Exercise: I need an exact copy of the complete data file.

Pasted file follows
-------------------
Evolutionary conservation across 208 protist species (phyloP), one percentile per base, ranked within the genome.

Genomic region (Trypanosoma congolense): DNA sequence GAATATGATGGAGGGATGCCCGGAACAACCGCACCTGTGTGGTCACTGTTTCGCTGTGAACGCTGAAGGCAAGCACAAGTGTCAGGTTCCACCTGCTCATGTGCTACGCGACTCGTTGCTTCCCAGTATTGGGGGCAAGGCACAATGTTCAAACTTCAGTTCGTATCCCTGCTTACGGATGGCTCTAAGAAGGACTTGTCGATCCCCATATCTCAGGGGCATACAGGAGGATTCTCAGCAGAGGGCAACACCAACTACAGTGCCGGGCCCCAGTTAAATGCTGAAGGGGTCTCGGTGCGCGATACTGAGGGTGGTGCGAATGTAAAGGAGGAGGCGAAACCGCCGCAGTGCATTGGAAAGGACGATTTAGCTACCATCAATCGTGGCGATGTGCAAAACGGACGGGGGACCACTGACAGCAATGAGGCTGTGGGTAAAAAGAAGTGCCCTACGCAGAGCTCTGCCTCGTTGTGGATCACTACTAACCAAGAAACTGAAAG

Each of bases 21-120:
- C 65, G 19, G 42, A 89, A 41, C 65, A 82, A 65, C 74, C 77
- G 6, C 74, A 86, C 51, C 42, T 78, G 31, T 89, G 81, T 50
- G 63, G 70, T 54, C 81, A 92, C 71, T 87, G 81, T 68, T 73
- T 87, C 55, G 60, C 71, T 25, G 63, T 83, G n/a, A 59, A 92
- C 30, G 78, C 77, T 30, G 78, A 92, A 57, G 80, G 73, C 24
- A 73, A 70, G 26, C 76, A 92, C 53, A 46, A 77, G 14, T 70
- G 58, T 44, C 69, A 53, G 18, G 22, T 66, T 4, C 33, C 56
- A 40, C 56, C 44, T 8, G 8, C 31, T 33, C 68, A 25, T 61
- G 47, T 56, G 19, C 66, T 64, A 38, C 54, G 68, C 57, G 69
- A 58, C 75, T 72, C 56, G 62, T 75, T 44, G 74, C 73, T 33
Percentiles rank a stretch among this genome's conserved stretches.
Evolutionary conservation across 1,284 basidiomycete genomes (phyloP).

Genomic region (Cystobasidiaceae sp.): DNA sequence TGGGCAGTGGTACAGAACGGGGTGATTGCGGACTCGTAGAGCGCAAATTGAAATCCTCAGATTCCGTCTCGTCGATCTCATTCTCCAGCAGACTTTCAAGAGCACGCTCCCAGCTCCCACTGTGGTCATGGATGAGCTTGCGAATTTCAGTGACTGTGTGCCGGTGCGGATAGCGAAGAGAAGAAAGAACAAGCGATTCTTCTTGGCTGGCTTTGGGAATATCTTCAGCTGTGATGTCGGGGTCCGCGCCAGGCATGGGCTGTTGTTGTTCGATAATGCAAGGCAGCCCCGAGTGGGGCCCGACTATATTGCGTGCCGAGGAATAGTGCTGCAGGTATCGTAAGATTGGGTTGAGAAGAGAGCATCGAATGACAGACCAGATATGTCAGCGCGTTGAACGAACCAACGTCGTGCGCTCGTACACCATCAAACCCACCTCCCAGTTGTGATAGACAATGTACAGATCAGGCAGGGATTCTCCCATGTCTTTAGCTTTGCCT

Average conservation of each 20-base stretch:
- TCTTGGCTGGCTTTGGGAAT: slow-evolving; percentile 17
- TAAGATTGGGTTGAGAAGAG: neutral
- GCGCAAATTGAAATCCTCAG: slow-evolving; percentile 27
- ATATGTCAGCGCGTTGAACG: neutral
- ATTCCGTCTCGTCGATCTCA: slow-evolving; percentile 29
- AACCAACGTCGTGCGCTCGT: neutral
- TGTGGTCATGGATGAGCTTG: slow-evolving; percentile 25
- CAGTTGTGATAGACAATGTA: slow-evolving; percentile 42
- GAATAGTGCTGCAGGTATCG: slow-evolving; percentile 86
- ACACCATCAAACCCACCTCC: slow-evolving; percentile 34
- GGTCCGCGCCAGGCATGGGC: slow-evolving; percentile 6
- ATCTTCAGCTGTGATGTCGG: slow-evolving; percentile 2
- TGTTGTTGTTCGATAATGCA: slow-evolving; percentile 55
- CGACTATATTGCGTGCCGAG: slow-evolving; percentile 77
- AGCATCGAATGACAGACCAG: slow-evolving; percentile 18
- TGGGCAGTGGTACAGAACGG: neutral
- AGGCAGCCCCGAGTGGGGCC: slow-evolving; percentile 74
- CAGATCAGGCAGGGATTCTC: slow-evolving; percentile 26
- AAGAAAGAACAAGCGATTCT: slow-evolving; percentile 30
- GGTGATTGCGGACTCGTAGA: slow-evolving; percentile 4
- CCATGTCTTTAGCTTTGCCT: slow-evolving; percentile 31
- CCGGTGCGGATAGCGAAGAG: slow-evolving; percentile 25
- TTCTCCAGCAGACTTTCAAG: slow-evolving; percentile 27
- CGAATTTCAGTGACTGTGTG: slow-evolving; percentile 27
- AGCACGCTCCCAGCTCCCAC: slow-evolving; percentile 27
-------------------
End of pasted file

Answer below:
Evolutionary conservation across 208 protist species (phyloP), one percentile per base, ranked within the genome.

Genomic region (Trypanosoma congolense): DNA sequence GAATATGATGGAGGGATGCCCGGAACAACCGCACCTGTGTGGTCACTGTTTCGCTGTGAACGCTGAAGGCAAGCACAAGTGTCAGGTTCCACCTGCTCATGTGCTACGCGACTCGTTGCTTCCCAGTATTGGGGGCAAGGCACAATGTTCAAACTTCAGTTCGTATCCCTGCTTACGGATGGCTCTAAGAAGGACTTGTCGATCCCCATATCTCAGGGGCATACAGGAGGATTCTCAGCAGAGGGCAACACCAACTACAGTGCCGGGCCCCAGTTAAATGCTGAAGGGGTCTCGGTGCGCGATACTGAGGGTGGTGCGAATGTAAAGGAGGAGGCGAAACCGCCGCAGTGCATTGGAAAGGACGATTTAGCTACCATCAATCGTGGCGATGTGCAAAACGGACGGGGGACCACTGACAGCAATGAGGCTGTGGGTAAAAAGAAGTGCCCTACGCAGAGCTCTGCCTCGTTGTGGATCACTACTAACCAAGAAACTGAAAG

Each of bases 21-120:
- C 65, G 19, G 42, A 89, A 41, C 65, A 82, A 65, C 74, C 77
- G 6, C 74, A 86, C 51, C 42, T 78, G 31, T 89, G 81, T 50
- G 63, G 70, T 54, C 81, A 92, C 71, T 87, G 81, T 68, T 73
- T 87, C 55, G 60, C 71, T 25, G 63, T 83, G n/a, A 59, A 92
- C 30, G 78, C 77, T 30, G 78, A 92, A 57, G 80, G 73, C 24
- A 73, A 70, G 26, C 76, A 92, C 53, A 46, A 77, G 14, T 70
- G 58, T 44, C 69, A 53, G 18, G 22, T 66, T 4, C 33, C 56
- A 40, C 56, C 44, T 8, G 8, C 31, T 33, C 68, A 25, T 61
- G 47, T 56, G 19, C 66, T 64, A 38, C 54, G 68, C 57, G 69
- A 58, C 75, T 72, C 56, G 62, T 75, T 44, G 74, C 73, T 33
Percentiles rank a stretch among this genome's conserved stretches.
Evolutionary conservation across 1,284 basidiomycete genomes (phyloP).

Genomic region (Cystobasidiaceae sp.): DNA sequence TGGGCAGTGGTACAGAACGGGGTGATTGCGGACTCGTAGAGCGCAAATTGAAATCCTCAGATTCCGTCTCGTCGATCTCATTCTCCAGCAGACTTTCAAGAGCACGCTCCCAGCTCCCACTGTGGTCATGGATGAGCTTGCGAATTTCAGTGACTGTGTGCCGGTGCGGATAGCGAAGAGAAGAAAGAACAAGCGATTCTTCTTGGCTGGCTTTGGGAATATCTTCAGCTGTGATGTCGGGGTCCGCGCCAGGCATGGGCTGTTGTTGTTCGATAATGCAAGGCAGCCCCGAGTGGGGCCCGACTATATTGCGTGCCGAGGAATAGTGCTGCAGGTATCGTAAGATTGGGTTGAGAAGAGAGCATCGAATGACAGACCAGATATGTCAGCGCGTTGAACGAACCAACGTCGTGCGCTCGTACACCATCAAACCCACCTCCCAGTTGTGATAGACAATGTACAGATCAGGCAGGGATTCTCCCATGTCTTTAGCTTTGCCT

Average conservation of each 20-base stretch:
- TCTTGGCTGGCTTTGGGAAT: slow-evolving; percentile 17
- TAAGATTGGGTTGAGAAGAG: neutral
- GCGCAAATTGAAATCCTCAG: slow-evolving; percentile 27
- ATATGTCAGCGCGTTGAACG: neutral
- ATTCCGTCTCGTCGATCTCA: slow-evolving; percentile 29
- AACCAACGTCGTGCGCTCGT: neutral
- TGTGGTCATGGATGAGCTTG: slow-evolving; percentile 25
- CAGTTGTGATAGACAATGTA: slow-evolving; percentile 42
- GAATAGTGCTGCAGGTATCG: slow-evolving; percentile 86
- ACACCATCAAACCCACCTCC: slow-evolving; percentile 34
- GGTCCGCGCCAGGCATGGGC: slow-evolving; percentile 6
- ATCTTCAGCTGTGATGTCGG: slow-evolving; percentile 2
- TGTTGTTGTTCGATAATGCA: slow-evolving; percentile 55
- CGACTATATTGCGTGCCGAG: slow-evolving; percentile 77
- AGCATCGAATGACAGACCAG: slow-evolving; percentile 18
- TGGGCAGTGGTACAGAACGG: neutral
- AGGCAGCCCCGAGTGGGGCC: slow-evolving; percentile 74
- CAGATCAGGCAGGGATTCTC: slow-evolving; percentile 26
- AAGAAAGAACAAGCGATTCT: slow-evolving; percentile 30
- GGTGATTGCGGACTCGTAGA: slow-evolving; percentile 4
- CCATGTCTTTAGCTTTGCCT: slow-evolving; percentile 31
- CCGGTGCGGATAGCGAAGAG: slow-evolving; percentile 25
- TTCTCCAGCAGACTTTCAAG: slow-evolving; percentile 27
- CGAATTTCAGTGACTGTGTG: slow-evolving; percentile 27
- AGCACGCTCCCAGCTCCCAC: slow-evolving; percentile 27